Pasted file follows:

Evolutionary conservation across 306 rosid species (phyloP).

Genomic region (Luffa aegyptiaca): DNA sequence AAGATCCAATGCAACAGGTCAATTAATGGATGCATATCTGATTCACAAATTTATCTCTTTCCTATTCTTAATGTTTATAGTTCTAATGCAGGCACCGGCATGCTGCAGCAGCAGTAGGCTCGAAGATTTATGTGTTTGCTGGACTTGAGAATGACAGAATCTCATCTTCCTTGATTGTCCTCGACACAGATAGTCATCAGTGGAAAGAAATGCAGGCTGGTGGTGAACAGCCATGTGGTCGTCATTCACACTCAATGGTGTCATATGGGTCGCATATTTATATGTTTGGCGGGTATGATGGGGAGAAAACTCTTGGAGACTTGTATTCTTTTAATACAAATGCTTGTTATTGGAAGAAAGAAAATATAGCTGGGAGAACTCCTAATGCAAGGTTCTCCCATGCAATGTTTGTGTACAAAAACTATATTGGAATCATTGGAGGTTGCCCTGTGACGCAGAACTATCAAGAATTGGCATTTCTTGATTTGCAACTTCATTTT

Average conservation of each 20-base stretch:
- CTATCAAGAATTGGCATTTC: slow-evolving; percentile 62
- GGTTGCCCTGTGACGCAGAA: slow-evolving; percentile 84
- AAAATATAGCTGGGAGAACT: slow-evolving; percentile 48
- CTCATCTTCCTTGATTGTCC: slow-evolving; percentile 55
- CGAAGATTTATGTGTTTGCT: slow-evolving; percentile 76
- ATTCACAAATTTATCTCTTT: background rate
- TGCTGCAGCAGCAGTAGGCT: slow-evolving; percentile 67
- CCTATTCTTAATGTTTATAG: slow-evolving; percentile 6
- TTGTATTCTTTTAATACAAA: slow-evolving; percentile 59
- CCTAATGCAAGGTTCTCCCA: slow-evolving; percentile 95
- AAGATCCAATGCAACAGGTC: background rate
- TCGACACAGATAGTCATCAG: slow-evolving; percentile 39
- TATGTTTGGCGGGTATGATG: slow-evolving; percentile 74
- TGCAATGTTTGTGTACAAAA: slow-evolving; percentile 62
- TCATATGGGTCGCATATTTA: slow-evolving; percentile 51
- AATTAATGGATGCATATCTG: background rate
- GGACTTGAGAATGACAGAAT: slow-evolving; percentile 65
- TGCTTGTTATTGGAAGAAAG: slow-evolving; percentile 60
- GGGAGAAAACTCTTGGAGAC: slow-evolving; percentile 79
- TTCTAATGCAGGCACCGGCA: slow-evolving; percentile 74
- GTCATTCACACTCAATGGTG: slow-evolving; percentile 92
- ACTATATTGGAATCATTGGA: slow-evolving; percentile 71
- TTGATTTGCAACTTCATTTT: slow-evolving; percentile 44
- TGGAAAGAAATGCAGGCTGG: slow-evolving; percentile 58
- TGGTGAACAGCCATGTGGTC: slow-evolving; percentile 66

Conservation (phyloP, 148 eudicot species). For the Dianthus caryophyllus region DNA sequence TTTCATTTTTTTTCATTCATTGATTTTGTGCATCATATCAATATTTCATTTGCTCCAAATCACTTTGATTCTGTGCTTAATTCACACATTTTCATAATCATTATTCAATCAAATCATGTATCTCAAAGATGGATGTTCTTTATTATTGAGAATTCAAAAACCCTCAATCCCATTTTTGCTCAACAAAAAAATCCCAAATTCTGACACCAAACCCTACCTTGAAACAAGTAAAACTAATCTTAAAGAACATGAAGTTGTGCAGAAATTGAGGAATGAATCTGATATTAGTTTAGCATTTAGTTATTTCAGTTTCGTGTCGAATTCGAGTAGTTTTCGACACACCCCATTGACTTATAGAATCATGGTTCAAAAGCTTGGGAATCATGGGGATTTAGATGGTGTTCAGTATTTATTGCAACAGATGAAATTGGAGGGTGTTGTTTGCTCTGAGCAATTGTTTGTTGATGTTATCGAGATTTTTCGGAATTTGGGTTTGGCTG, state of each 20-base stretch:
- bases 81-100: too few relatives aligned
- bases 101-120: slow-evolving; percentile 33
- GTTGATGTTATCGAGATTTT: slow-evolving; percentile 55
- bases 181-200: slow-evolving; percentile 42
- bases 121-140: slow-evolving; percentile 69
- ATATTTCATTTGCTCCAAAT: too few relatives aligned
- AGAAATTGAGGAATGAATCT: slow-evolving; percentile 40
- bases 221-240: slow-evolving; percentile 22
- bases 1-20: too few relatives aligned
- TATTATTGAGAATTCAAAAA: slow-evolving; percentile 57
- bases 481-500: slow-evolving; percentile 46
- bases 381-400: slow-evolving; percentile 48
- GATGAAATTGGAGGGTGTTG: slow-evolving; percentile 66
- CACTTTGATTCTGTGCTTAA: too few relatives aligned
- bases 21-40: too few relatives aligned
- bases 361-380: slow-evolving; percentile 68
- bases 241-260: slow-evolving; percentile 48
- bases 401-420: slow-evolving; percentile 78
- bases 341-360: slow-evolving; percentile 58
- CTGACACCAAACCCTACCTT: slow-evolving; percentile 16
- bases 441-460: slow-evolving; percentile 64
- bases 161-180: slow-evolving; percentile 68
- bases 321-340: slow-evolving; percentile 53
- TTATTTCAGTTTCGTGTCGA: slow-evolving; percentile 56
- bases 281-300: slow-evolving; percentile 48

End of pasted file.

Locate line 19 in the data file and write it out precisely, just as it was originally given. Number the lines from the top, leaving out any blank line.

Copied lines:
- AATTAATGGATGCATATCTG: background rate